Dialectica 67 (4):545-560 (2013)

Authors
David Ludwig
Wageningen University and Research
Abstract
The aim of this paper is to develop a pluralist interpretation of the phenomenal concept strategy (PCS). My starting point is Horgan and Tienson's deconstructive argument according to which proponents of PCS face the following dilemma: either phenomenal concepts or physical concepts allow us to conceive phenomenal states as they are in themselves. If phenomenal concepts allow us to conceive phenomenal states as they are in themselves, then phenomenal states are non-physical states and physicalism is wrong. If physical concepts allow us to conceive phenomenal states as they are in themselves, then phenomenal concepts are derivative and PCS is wrong. While Horgan and Tienson assume that their argument shows that PCS leads to dualism, I argue that one can also adopt an ‘epistemic pluralism’ that rejects the idea of only one fundamental way of conceiving phenomenal states as they are in themselves. However, I also argue that epistemic pluralism eventually leads to a position that is compatible neither with dualism nor physicalism. Instead of justifying a non-reductive ‘new wave materialism’, PCS may therefore lead to a ‘new wave pluralism’ that is at odds with all mainstream positions in philosophy of mind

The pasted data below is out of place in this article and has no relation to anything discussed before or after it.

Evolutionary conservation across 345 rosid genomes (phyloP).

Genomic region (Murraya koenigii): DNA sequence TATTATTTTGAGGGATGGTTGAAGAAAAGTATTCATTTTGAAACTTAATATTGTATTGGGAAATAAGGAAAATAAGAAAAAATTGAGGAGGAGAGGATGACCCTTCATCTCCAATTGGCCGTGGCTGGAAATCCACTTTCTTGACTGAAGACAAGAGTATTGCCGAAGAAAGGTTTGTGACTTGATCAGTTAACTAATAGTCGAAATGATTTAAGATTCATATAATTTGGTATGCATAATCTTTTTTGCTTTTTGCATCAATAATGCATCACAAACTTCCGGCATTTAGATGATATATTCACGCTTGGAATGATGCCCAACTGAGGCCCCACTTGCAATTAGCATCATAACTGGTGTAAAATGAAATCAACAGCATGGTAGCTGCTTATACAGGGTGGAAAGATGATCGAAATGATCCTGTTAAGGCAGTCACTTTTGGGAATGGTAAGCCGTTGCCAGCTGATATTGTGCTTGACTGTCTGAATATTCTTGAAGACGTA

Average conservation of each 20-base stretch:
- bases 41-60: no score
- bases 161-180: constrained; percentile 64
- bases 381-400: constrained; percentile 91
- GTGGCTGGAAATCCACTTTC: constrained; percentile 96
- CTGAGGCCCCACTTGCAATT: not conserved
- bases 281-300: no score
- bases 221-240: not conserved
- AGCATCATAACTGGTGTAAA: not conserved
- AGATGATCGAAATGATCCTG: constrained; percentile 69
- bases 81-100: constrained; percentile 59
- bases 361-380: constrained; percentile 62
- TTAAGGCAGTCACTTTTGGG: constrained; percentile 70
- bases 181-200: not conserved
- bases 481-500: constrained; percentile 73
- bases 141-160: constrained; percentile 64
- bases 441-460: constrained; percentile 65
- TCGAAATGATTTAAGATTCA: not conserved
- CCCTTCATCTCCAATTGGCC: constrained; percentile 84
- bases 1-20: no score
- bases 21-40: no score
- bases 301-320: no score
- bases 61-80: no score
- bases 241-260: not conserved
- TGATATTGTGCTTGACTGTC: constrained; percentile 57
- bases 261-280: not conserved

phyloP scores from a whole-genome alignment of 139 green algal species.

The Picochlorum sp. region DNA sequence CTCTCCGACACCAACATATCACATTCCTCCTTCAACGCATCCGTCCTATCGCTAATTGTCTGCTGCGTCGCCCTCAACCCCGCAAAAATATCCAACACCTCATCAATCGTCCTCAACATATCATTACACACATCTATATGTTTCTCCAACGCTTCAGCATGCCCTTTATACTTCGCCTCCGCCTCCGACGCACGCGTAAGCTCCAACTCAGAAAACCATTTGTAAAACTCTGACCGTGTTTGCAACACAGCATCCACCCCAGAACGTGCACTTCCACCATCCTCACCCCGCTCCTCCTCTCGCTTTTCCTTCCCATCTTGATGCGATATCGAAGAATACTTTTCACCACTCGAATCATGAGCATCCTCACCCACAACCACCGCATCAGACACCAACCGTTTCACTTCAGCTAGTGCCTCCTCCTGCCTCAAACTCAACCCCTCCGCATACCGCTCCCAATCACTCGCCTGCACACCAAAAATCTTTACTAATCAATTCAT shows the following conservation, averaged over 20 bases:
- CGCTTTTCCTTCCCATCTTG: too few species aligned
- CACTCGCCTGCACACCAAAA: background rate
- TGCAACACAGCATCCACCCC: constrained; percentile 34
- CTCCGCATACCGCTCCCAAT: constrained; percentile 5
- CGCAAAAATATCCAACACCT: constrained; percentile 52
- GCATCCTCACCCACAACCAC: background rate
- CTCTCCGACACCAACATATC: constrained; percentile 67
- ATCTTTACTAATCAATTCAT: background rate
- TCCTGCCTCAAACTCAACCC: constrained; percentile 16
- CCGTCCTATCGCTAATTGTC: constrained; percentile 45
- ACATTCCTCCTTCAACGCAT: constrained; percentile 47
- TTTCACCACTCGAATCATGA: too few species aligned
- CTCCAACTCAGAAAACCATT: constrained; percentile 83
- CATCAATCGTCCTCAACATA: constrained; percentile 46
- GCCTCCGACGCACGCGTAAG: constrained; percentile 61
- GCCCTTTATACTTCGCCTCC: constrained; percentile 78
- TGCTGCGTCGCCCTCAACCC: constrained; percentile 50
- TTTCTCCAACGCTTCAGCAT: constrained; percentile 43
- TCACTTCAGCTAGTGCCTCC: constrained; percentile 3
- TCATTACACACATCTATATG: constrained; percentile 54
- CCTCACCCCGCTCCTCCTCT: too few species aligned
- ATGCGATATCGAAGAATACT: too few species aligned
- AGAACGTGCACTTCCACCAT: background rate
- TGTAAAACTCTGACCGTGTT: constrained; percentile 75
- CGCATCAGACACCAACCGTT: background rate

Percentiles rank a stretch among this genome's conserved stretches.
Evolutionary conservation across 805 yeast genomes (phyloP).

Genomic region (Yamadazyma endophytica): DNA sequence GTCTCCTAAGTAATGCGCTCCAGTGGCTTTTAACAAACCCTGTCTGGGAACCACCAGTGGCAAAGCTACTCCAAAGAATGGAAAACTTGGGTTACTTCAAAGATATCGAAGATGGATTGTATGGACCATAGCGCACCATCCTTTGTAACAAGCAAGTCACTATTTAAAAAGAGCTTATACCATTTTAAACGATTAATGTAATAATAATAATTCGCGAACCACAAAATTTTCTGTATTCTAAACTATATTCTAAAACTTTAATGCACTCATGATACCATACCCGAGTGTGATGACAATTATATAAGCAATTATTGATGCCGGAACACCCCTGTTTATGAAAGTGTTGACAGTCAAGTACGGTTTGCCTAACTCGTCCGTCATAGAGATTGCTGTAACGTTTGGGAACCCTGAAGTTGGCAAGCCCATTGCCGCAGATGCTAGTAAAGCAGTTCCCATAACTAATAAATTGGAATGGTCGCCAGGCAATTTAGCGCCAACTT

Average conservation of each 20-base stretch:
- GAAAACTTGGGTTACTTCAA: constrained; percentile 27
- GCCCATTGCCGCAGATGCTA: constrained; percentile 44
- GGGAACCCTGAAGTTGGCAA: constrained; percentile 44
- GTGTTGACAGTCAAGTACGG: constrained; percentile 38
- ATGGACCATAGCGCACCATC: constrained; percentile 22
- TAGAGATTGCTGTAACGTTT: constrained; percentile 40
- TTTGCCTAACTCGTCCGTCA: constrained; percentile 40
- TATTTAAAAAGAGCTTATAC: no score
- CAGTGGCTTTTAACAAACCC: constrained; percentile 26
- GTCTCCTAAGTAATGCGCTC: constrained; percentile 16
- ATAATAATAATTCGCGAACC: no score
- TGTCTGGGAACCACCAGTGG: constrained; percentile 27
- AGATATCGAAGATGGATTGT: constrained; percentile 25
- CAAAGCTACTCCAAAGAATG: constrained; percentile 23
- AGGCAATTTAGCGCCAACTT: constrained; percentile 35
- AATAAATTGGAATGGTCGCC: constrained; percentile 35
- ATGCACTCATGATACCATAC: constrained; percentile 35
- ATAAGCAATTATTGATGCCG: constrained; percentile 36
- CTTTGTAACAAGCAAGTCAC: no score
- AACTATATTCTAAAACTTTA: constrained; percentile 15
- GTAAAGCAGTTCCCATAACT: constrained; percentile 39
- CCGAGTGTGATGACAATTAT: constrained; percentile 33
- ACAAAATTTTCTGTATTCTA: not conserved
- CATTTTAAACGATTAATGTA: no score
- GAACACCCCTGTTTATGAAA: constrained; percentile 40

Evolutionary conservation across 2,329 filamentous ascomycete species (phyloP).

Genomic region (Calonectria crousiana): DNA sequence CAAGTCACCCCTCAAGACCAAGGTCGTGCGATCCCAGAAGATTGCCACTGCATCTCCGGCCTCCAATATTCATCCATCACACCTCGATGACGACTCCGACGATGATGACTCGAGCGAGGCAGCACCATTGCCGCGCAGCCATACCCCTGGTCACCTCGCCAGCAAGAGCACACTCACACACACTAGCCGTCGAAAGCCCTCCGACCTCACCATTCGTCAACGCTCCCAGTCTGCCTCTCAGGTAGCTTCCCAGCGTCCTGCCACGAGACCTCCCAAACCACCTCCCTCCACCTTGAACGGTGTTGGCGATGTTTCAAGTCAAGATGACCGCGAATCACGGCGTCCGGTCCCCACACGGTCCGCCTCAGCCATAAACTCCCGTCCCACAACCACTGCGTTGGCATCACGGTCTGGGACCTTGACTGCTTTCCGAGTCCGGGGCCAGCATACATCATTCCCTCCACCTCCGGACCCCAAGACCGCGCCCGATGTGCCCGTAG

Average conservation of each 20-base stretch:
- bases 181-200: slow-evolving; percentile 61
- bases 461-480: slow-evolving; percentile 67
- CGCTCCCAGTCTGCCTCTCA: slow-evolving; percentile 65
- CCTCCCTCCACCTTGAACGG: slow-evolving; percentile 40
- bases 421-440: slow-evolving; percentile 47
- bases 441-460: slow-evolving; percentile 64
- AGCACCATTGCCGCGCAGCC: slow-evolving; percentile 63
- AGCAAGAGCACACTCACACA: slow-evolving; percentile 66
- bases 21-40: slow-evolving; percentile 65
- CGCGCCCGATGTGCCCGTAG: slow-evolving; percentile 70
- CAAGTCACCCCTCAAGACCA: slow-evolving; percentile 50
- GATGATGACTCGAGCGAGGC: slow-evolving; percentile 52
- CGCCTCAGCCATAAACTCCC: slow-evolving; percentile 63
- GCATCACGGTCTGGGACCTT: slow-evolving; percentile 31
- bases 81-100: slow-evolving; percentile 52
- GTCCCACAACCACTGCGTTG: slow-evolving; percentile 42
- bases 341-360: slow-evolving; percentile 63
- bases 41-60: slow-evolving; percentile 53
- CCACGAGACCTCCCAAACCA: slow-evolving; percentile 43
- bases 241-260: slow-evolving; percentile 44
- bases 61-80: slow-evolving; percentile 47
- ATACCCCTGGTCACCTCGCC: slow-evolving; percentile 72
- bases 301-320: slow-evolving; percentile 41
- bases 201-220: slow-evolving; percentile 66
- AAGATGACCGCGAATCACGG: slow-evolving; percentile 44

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DOI 10.1111/1746-8361.12045
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Reason, Truth and History.Hilary Putnam - 1981 - Cambridge University Press.
The Character of Consciousness.David John Chalmers - 2010 - Oxford University Press.
Material Beings.Peter VAN INWAGEN - 1990 - Ithaca: Cornell University Press.

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